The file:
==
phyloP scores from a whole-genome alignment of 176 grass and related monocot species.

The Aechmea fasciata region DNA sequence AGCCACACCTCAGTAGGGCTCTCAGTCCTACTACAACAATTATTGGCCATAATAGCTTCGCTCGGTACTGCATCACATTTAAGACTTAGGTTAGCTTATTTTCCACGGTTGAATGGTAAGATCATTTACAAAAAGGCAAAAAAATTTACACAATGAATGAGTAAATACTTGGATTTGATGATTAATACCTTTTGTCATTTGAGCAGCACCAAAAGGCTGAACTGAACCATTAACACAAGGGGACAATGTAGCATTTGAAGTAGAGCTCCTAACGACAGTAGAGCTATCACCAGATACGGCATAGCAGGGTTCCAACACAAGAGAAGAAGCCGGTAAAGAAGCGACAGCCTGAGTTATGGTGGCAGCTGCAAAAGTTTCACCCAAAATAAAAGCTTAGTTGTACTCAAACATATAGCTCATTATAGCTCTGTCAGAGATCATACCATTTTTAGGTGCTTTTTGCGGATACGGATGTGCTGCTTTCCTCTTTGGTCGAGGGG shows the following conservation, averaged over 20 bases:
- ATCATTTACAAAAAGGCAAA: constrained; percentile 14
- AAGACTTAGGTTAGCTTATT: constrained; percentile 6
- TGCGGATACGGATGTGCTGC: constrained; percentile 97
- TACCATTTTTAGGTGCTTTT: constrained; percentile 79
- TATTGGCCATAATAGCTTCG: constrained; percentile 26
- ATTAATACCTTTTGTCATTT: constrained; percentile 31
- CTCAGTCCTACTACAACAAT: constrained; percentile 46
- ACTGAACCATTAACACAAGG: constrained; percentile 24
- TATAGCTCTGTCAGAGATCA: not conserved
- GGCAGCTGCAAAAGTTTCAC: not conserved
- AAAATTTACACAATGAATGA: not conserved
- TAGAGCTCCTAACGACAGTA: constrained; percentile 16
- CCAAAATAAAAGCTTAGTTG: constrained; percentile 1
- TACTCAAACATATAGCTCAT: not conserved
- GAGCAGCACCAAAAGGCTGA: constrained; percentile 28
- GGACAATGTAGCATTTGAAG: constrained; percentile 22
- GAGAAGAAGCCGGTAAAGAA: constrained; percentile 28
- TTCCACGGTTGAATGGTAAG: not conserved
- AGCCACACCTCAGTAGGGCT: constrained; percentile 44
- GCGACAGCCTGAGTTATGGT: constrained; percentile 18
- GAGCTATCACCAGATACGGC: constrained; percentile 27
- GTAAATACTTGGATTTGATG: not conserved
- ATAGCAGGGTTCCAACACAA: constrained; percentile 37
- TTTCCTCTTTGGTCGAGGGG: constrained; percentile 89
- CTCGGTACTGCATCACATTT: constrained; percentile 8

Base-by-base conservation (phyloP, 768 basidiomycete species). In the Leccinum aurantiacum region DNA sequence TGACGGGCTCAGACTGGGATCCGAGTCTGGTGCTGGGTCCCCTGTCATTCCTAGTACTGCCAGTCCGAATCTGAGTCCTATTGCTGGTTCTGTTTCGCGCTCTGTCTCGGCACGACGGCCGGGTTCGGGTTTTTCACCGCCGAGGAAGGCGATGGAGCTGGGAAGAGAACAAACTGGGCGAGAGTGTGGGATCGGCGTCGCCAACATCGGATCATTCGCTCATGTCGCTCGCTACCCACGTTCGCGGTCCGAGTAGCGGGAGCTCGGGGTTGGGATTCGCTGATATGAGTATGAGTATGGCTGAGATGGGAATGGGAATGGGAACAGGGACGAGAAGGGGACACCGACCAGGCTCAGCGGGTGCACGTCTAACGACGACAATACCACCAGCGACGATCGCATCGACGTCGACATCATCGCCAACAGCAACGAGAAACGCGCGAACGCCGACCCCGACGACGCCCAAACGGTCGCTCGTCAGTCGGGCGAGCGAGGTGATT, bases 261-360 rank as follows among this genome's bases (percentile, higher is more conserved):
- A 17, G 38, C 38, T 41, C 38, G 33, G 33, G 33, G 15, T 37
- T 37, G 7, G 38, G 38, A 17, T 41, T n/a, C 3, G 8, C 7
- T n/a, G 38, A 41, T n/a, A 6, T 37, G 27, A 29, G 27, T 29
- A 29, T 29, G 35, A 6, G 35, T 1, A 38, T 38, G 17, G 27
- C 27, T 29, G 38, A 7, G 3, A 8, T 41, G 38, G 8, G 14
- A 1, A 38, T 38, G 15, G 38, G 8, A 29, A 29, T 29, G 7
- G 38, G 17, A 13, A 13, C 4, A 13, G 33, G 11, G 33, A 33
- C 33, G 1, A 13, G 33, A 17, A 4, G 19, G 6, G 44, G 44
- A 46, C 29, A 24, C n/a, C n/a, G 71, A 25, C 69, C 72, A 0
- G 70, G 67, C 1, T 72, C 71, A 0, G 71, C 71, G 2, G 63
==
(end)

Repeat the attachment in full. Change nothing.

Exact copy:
phyloP scores from a whole-genome alignment of 176 grass and related monocot species.

The Aechmea fasciata region DNA sequence AGCCACACCTCAGTAGGGCTCTCAGTCCTACTACAACAATTATTGGCCATAATAGCTTCGCTCGGTACTGCATCACATTTAAGACTTAGGTTAGCTTATTTTCCACGGTTGAATGGTAAGATCATTTACAAAAAGGCAAAAAAATTTACACAATGAATGAGTAAATACTTGGATTTGATGATTAATACCTTTTGTCATTTGAGCAGCACCAAAAGGCTGAACTGAACCATTAACACAAGGGGACAATGTAGCATTTGAAGTAGAGCTCCTAACGACAGTAGAGCTATCACCAGATACGGCATAGCAGGGTTCCAACACAAGAGAAGAAGCCGGTAAAGAAGCGACAGCCTGAGTTATGGTGGCAGCTGCAAAAGTTTCACCCAAAATAAAAGCTTAGTTGTACTCAAACATATAGCTCATTATAGCTCTGTCAGAGATCATACCATTTTTAGGTGCTTTTTGCGGATACGGATGTGCTGCTTTCCTCTTTGGTCGAGGGG shows the following conservation, averaged over 20 bases:
- ATCATTTACAAAAAGGCAAA: constrained; percentile 14
- AAGACTTAGGTTAGCTTATT: constrained; percentile 6
- TGCGGATACGGATGTGCTGC: constrained; percentile 97
- TACCATTTTTAGGTGCTTTT: constrained; percentile 79
- TATTGGCCATAATAGCTTCG: constrained; percentile 26
- ATTAATACCTTTTGTCATTT: constrained; percentile 31
- CTCAGTCCTACTACAACAAT: constrained; percentile 46
- ACTGAACCATTAACACAAGG: constrained; percentile 24
- TATAGCTCTGTCAGAGATCA: not conserved
- GGCAGCTGCAAAAGTTTCAC: not conserved
- AAAATTTACACAATGAATGA: not conserved
- TAGAGCTCCTAACGACAGTA: constrained; percentile 16
- CCAAAATAAAAGCTTAGTTG: constrained; percentile 1
- TACTCAAACATATAGCTCAT: not conserved
- GAGCAGCACCAAAAGGCTGA: constrained; percentile 28
- GGACAATGTAGCATTTGAAG: constrained; percentile 22
- GAGAAGAAGCCGGTAAAGAA: constrained; percentile 28
- TTCCACGGTTGAATGGTAAG: not conserved
- AGCCACACCTCAGTAGGGCT: constrained; percentile 44
- GCGACAGCCTGAGTTATGGT: constrained; percentile 18
- GAGCTATCACCAGATACGGC: constrained; percentile 27
- GTAAATACTTGGATTTGATG: not conserved
- ATAGCAGGGTTCCAACACAA: constrained; percentile 37
- TTTCCTCTTTGGTCGAGGGG: constrained; percentile 89
- CTCGGTACTGCATCACATTT: constrained; percentile 8

Base-by-base conservation (phyloP, 768 basidiomycete species). In the Leccinum aurantiacum region DNA sequence TGACGGGCTCAGACTGGGATCCGAGTCTGGTGCTGGGTCCCCTGTCATTCCTAGTACTGCCAGTCCGAATCTGAGTCCTATTGCTGGTTCTGTTTCGCGCTCTGTCTCGGCACGACGGCCGGGTTCGGGTTTTTCACCGCCGAGGAAGGCGATGGAGCTGGGAAGAGAACAAACTGGGCGAGAGTGTGGGATCGGCGTCGCCAACATCGGATCATTCGCTCATGTCGCTCGCTACCCACGTTCGCGGTCCGAGTAGCGGGAGCTCGGGGTTGGGATTCGCTGATATGAGTATGAGTATGGCTGAGATGGGAATGGGAATGGGAACAGGGACGAGAAGGGGACACCGACCAGGCTCAGCGGGTGCACGTCTAACGACGACAATACCACCAGCGACGATCGCATCGACGTCGACATCATCGCCAACAGCAACGAGAAACGCGCGAACGCCGACCCCGACGACGCCCAAACGGTCGCTCGTCAGTCGGGCGAGCGAGGTGATT, bases 261-360 rank as follows among this genome's bases (percentile, higher is more conserved):
- A 17, G 38, C 38, T 41, C 38, G 33, G 33, G 33, G 15, T 37
- T 37, G 7, G 38, G 38, A 17, T 41, T n/a, C 3, G 8, C 7
- T n/a, G 38, A 41, T n/a, A 6, T 37, G 27, A 29, G 27, T 29
- A 29, T 29, G 35, A 6, G 35, T 1, A 38, T 38, G 17, G 27
- C 27, T 29, G 38, A 7, G 3, A 8, T 41, G 38, G 8, G 14
- A 1, A 38, T 38, G 15, G 38, G 8, A 29, A 29, T 29, G 7
- G 38, G 17, A 13, A 13, C 4, A 13, G 33, G 11, G 33, A 33
- C 33, G 1, A 13, G 33, A 17, A 4, G 19, G 6, G 44, G 44
- A 46, C 29, A 24, C n/a, C n/a, G 71, A 25, C 69, C 72, A 0
- G 70, G 67, C 1, T 72, C 71, A 0, G 71, C 71, G 2, G 63